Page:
Patching up False Dichotomies in the Birth Subculture


  • Jessie K. Tougas University of British Columbia


birth stories, homebirth, natural birth, epistemology, reason, intuition, science


Some birth scholars (Melissa Cheney, Robbie Davis-Floyd, and Elizabeth Davis) have argued that there are two models of birth that value different kinds of knowledge. They assert that the “technocratic” model has been adopted by “mainstream” culture, which values reason and scientific knowledge. Meanwhile, the “countercultural” birth subculture, which has adopted a “holistic” model, values intuition and “body knowledge” instead. However, my research does not support this argument. Rather, the 119 birth stories I analyzed suggest that, even if the birth subculture rhetoric supports those scholars’ dichotomies, their birth experiences do not. Neither group appears to uniformly hold their respective values, thus weakening the original dichotomy between the “mainstream” group and the “countercultural” group. Moreover, I demonstrate how the dichotomy between reason and scientific knowledge on the one hand, and intuition and “body knowledge” on the other, is also inaccurate. Feminist epistemology also warns that this dichotomization undercuts a diversity of thinking styles by limiting them to just two.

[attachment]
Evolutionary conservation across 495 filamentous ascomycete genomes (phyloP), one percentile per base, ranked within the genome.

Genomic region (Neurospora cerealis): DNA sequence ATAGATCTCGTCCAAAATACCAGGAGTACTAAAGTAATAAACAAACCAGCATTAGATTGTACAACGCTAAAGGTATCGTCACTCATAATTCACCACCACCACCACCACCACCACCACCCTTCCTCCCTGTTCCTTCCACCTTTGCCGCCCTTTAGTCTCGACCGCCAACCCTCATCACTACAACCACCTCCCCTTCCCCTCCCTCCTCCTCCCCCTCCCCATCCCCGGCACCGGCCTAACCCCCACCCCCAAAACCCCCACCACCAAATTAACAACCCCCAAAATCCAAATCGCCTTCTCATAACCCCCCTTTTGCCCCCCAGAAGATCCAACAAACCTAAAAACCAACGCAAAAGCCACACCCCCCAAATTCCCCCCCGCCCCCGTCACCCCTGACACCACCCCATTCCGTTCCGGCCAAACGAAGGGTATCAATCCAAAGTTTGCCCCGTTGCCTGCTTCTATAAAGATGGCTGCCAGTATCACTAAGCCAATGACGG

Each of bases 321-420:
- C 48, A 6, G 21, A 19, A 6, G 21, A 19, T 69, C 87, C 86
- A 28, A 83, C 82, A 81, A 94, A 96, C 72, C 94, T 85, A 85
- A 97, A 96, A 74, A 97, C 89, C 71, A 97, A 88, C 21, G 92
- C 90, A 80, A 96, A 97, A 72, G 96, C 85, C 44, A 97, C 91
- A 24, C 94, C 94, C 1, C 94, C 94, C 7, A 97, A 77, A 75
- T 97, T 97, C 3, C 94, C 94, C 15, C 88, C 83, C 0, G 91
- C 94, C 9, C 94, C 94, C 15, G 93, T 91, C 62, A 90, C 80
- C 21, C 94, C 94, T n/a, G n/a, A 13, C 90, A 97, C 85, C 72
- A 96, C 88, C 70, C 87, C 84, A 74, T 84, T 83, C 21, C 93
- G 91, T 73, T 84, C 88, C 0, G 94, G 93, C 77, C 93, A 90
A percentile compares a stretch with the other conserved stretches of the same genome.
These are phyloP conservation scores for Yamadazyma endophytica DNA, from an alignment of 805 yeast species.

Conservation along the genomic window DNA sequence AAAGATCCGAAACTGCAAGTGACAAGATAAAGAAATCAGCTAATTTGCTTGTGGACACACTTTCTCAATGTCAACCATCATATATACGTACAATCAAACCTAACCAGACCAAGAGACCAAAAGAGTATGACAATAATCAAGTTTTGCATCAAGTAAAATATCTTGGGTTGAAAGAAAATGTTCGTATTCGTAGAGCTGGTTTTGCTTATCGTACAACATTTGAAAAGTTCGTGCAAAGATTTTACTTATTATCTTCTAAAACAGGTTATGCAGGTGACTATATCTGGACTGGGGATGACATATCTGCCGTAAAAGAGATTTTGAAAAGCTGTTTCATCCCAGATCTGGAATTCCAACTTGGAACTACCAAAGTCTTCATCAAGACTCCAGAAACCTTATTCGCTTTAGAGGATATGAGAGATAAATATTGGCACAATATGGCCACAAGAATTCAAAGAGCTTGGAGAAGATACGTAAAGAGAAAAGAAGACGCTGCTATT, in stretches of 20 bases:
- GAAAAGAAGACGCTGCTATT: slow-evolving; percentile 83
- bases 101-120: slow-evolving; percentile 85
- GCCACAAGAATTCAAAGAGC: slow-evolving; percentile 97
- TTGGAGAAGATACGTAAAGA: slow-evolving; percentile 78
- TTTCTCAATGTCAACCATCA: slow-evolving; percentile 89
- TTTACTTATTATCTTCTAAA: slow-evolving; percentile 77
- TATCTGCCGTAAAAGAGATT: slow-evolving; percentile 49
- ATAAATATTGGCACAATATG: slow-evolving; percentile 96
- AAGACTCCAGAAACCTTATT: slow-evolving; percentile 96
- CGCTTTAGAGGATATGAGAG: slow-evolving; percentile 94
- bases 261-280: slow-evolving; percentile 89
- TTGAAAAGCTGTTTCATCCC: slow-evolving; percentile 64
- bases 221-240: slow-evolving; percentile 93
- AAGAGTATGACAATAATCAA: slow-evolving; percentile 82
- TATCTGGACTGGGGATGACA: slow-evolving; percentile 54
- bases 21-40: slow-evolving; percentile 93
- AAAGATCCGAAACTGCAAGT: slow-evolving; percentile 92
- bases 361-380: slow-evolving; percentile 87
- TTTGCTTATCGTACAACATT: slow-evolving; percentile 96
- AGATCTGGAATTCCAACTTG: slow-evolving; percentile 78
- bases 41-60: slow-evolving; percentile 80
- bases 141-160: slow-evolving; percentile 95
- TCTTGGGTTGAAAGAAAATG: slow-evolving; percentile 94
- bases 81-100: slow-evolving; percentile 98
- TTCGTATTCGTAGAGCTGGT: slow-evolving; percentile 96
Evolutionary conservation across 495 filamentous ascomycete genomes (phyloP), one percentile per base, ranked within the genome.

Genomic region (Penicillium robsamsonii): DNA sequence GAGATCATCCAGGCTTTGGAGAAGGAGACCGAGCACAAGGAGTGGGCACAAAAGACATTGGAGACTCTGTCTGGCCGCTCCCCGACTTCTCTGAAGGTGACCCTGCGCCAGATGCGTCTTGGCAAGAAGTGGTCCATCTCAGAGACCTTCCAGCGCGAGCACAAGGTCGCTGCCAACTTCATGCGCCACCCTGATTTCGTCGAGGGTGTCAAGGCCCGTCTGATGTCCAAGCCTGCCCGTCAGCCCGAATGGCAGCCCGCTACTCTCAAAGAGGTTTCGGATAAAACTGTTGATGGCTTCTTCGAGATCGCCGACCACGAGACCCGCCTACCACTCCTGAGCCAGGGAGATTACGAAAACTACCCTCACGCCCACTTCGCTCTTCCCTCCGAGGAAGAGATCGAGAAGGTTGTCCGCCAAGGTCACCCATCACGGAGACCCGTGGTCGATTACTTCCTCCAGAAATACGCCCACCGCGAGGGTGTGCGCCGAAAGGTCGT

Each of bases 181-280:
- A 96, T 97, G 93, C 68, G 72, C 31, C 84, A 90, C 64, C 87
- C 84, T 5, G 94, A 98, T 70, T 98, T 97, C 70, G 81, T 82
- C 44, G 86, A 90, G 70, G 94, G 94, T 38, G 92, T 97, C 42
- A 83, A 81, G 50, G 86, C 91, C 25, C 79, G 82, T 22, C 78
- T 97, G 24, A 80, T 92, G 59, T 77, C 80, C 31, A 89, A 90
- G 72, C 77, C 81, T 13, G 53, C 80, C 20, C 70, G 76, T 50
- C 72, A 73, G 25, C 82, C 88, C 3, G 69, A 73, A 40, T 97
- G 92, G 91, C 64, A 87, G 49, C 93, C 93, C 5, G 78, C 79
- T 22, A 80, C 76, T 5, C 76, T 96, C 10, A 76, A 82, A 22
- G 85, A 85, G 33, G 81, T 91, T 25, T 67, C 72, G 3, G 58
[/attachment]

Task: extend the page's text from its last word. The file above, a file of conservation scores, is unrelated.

Author Biography

Jessie K. Tougas, University of British Columbia

Jessie K. Tougas is currently graduating with an undergraduate degree in Honours Anthropology from the University of British Columbia. Her research interests include the philosophy and politics of reproduction, gender, and sexuality.






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